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The Role Of Vitamin D In Reproductive Health, From A Functional MD*

Photo by Susana Ramírez
Last updated on November 9, 2021

As a functional medicine doctor, I recommend my patients get their vitamin D levels checked as early in their adult lives as possible. Why? Because vitamin D levels can impact nearly every single bodily function, including conception (for men and women) and pregnancy.* While the research on the relationship between vitamin D and reproductive health is still very much ongoing, here's a look at what we know so far.

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Vitamin D and fertility.

The link between vitamin D and reproductive health in other mammals is a long-established one. And though more research in humans is needed, the science suggests this connection holds true. In fact, vitamin D deficiency (which impacts about 29% of Americans1) may impact fertility outcomes in women2. There is also a link between vitamin D status and sperm quality in men3.*

Given what we know about how vitamin D levels affect our immunity, bones, and overall health, I wager we’ll be seeing more emerging research on its relationship to more "fringe" areas like fertility down the line.* For now, it seems prudent for both men and women to get serious about maintaining optimal vitamin D levels to promote their reproductive health and fertility.*

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Vitamin D and pregnancy.

While proper vitamin D levels are always beneficial, they're especially important during pregnancy and in the postpartum period. (Other key nutrients, like DHA, calcium, folate, and choline can be helpful during pregnancy, too.)*

The science shows us that vitamin D deficiency during pregnancy influences a number of areas of a mother-to-be's health, including iron status4, blood sugar regulation4, blood pressure4, and vaginal bacterial balance5.* A variety of studies have also connected vitamin D status to the baby's wellbeing, particularly related to birth weight, healthy teeth, and cognition6, amongst other things.*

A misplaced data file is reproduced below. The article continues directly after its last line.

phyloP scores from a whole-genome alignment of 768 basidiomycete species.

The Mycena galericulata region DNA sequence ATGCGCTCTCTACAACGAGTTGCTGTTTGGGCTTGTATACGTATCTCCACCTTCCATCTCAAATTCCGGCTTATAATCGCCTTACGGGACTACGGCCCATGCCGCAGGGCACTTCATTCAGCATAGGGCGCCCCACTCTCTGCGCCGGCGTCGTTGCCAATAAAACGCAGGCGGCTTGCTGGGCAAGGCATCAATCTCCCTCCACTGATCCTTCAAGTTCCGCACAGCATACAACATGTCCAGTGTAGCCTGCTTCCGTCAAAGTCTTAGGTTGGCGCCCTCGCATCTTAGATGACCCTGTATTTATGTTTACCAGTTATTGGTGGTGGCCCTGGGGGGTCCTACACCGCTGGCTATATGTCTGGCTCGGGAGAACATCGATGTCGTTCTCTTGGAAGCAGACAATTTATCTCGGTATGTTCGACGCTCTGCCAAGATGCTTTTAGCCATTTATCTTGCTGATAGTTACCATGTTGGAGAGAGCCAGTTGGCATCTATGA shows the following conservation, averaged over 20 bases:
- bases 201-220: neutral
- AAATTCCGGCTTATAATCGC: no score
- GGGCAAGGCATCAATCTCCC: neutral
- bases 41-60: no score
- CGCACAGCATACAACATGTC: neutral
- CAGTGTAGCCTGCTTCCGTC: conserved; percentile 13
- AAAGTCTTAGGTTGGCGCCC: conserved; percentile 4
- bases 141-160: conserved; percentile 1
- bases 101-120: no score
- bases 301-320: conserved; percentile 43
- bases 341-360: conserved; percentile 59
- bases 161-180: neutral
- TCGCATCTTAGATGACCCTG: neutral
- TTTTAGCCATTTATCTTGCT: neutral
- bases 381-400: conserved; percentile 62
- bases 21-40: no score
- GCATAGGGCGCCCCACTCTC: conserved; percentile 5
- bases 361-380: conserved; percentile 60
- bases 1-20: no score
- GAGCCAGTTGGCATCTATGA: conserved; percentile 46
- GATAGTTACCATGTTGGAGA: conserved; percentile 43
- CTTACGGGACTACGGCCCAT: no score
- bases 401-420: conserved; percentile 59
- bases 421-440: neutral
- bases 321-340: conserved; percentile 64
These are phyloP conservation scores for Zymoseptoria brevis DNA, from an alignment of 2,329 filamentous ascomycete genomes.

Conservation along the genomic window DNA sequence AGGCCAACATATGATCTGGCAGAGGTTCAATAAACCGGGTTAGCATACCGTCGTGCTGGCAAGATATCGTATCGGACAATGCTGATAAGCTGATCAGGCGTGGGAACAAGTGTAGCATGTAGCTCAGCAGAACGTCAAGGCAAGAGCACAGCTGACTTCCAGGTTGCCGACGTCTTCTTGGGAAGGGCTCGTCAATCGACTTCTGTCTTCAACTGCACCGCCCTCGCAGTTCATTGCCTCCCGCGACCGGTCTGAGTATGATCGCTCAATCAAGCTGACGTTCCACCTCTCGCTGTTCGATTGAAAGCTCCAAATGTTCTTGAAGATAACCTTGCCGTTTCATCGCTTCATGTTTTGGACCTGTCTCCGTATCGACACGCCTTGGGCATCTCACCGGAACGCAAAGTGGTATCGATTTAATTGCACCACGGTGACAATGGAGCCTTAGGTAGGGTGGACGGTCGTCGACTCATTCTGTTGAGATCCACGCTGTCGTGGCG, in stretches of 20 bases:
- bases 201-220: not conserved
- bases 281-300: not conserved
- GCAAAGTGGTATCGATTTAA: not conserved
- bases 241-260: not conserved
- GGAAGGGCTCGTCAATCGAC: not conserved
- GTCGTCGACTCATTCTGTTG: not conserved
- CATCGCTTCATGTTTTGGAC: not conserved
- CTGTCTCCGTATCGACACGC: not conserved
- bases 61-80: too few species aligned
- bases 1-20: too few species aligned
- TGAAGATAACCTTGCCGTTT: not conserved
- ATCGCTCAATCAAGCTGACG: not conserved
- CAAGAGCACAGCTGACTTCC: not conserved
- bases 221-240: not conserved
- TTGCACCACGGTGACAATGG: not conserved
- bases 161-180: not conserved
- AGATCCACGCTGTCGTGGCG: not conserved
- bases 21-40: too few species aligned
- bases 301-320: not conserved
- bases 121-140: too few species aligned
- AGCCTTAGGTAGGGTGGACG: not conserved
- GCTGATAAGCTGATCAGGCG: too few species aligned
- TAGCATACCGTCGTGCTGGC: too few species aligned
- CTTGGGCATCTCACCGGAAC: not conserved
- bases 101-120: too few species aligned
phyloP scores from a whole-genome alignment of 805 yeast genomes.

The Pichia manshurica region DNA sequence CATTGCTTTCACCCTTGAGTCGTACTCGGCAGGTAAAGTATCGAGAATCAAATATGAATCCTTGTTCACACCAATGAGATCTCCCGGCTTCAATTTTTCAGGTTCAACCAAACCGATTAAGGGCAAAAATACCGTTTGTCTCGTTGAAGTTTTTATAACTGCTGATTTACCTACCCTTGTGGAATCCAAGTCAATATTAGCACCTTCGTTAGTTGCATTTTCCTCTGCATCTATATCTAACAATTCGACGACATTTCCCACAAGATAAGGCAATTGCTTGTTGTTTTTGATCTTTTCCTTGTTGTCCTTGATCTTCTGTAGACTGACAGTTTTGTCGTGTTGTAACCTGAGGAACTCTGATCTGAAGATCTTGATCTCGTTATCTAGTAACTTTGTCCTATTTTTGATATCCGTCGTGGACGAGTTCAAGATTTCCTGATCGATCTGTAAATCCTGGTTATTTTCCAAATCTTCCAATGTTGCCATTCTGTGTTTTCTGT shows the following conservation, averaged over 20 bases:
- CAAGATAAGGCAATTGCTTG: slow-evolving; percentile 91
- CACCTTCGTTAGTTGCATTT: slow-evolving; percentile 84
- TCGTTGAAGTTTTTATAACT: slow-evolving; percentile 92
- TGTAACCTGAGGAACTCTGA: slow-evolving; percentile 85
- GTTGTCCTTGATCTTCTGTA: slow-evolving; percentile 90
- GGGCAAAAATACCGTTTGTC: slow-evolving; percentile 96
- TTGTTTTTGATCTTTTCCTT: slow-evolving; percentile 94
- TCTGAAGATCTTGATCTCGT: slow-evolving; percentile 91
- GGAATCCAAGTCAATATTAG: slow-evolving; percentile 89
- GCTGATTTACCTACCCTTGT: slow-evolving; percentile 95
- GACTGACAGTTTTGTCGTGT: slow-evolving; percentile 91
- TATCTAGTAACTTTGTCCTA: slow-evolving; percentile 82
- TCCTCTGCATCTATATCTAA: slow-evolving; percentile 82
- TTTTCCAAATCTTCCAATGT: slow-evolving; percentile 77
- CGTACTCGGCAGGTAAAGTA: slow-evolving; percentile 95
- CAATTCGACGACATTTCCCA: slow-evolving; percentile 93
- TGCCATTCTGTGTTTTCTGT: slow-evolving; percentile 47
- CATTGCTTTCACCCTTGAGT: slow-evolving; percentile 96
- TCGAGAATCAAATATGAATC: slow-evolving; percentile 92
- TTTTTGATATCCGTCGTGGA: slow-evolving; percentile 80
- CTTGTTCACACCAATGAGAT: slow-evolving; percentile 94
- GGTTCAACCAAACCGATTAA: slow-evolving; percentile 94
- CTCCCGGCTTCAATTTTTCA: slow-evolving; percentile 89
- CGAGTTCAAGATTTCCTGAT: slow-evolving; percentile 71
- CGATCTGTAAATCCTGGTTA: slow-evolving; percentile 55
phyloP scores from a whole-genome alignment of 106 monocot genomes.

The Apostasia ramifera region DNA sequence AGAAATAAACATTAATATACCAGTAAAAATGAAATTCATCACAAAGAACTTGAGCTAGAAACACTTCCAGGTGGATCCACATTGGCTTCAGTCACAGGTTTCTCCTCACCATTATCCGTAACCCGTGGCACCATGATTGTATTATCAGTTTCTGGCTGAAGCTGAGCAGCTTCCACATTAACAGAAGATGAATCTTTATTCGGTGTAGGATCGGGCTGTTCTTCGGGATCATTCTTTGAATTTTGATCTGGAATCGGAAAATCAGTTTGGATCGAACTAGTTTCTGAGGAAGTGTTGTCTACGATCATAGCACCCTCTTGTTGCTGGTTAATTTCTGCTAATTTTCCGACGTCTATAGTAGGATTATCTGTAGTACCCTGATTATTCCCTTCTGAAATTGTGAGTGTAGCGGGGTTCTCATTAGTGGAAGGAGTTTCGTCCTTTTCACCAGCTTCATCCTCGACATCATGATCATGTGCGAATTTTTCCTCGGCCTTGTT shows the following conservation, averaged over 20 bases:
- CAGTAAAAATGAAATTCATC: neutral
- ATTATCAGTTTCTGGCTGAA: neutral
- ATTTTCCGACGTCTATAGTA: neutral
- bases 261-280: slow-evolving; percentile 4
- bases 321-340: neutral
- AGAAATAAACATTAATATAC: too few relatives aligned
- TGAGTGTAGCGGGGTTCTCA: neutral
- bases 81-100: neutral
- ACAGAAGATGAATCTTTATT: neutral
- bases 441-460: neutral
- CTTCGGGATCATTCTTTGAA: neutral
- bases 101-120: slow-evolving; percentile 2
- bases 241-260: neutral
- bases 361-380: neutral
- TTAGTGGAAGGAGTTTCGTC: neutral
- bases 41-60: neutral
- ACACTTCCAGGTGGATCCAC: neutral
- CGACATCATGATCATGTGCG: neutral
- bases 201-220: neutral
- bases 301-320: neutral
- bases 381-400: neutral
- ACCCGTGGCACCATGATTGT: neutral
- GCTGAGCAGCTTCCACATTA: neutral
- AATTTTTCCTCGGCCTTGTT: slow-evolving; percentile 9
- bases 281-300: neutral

The good news? Studies also show you can support your baby's respiratory health7 by increasing your intake of vitamin D.*

Since the nutrient also plays a key role in the nutritional quality of your breast milk, I tend to recommend that breastfeeding mothers supplement with higher amounts of vitamin D, often 5,000 IU per day and up.* Talk to your doctor or health care practitioner about what’s best for you—especially if you're interested in supplementing and would be supplementing for two.

Vitamin D and thyroid health.

The thyroid is one of the most powerful glands in your body, regulating everything from metabolism and body temperature to hormonal balance and sleep patterns. It’s also a key player in fertility, pregnancy, and postpartum recovery. Therefore, since vitamin D seems to play a role in thyroid health8, I believe that maintaining optimal vitamin D status is a simple and powerful way to support your thyroid, and, ultimately, your reproductive health.*

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The takeaway.

Whether or not you're interested in conceiving right now, safeguarding your reproductive health is a must for promoting your overall wellbeing. Since vitamin D plays what seems to be an important role in that, I recommend checking on your vitamin D levels by asking your healthcare provider for a serum total 25-hydroxyvitamin D test—which is also known as the 25(OH)D test. If your levels are low, you'll want to consider supplementing with a quality vitamin D3 supplement (D3 is the body's preferred form) as recommended by your doctor or healthcare practitioner and adding more vitamin D-rich foods to your diet.

If you are pregnant, breastfeeding, or taking medications, consult with your doctor before starting a supplement routine. It is always optimal to consult with a health care provider when considering what supplements are right for you.